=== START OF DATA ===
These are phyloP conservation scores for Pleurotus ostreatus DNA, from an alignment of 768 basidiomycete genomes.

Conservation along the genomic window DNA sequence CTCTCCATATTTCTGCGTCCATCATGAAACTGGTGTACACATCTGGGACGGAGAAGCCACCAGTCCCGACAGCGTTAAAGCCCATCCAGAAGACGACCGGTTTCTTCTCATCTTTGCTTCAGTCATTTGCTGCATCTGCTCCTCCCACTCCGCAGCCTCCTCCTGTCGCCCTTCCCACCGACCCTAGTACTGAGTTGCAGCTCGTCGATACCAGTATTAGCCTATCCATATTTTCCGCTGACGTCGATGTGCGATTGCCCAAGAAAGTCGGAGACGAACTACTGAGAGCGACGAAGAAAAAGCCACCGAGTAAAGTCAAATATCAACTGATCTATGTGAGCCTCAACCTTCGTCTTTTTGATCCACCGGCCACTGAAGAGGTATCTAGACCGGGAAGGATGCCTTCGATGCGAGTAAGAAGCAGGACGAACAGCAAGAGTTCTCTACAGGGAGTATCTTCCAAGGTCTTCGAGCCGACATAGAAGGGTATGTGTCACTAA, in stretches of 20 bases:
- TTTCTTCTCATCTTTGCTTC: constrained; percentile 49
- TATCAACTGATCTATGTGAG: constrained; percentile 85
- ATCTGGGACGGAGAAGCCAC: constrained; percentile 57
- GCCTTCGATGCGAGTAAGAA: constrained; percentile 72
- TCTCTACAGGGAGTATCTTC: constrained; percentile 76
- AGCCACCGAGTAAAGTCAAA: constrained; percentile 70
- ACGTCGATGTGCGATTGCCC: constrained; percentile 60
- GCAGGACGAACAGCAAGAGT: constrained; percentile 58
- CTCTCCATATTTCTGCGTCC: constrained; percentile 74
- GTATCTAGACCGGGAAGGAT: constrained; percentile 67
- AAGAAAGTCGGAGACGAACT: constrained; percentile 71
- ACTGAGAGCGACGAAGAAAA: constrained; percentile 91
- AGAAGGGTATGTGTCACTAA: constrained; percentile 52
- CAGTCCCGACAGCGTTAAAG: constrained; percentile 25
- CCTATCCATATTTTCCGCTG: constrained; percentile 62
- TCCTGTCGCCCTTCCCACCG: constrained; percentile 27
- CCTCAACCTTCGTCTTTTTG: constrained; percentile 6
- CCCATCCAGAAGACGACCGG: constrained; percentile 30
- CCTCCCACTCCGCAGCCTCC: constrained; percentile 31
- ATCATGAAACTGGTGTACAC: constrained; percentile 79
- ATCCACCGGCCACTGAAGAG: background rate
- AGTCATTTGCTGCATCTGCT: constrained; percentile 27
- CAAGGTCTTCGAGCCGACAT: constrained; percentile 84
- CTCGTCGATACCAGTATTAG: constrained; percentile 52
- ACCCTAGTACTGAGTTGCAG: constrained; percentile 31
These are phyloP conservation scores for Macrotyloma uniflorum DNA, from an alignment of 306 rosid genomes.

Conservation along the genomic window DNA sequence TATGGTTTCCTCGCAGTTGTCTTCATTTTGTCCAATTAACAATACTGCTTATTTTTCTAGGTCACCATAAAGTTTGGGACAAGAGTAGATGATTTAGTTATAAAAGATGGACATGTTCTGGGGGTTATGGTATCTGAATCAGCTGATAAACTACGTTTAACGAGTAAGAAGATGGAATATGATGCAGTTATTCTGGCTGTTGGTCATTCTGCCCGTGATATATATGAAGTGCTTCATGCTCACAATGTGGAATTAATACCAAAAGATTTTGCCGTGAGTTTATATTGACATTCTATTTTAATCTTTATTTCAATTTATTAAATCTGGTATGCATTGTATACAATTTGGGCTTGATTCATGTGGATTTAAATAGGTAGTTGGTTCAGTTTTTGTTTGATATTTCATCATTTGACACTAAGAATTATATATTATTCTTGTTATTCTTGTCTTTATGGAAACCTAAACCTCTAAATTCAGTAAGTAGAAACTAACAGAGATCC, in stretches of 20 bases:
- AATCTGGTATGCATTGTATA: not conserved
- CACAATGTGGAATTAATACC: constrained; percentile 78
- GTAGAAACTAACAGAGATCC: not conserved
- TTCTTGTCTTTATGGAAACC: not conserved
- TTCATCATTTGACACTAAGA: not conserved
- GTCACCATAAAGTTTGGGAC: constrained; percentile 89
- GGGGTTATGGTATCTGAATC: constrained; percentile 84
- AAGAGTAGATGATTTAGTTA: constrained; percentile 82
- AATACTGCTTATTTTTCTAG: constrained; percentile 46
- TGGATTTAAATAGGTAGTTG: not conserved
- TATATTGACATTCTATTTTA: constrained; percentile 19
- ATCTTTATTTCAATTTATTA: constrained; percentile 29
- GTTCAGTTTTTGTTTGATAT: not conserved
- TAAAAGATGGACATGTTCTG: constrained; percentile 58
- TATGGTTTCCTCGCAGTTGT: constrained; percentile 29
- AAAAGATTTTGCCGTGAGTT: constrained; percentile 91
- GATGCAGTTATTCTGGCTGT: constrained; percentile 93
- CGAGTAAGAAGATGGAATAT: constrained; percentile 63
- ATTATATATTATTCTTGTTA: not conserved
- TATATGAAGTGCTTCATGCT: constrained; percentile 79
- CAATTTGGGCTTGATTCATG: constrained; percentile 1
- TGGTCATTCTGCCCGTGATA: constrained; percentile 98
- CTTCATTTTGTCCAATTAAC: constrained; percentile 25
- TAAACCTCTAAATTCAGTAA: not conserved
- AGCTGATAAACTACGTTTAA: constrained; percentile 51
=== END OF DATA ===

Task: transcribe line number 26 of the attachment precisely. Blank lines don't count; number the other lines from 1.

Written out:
- CTCGTCGATACCAGTATTAG: constrained; percentile 52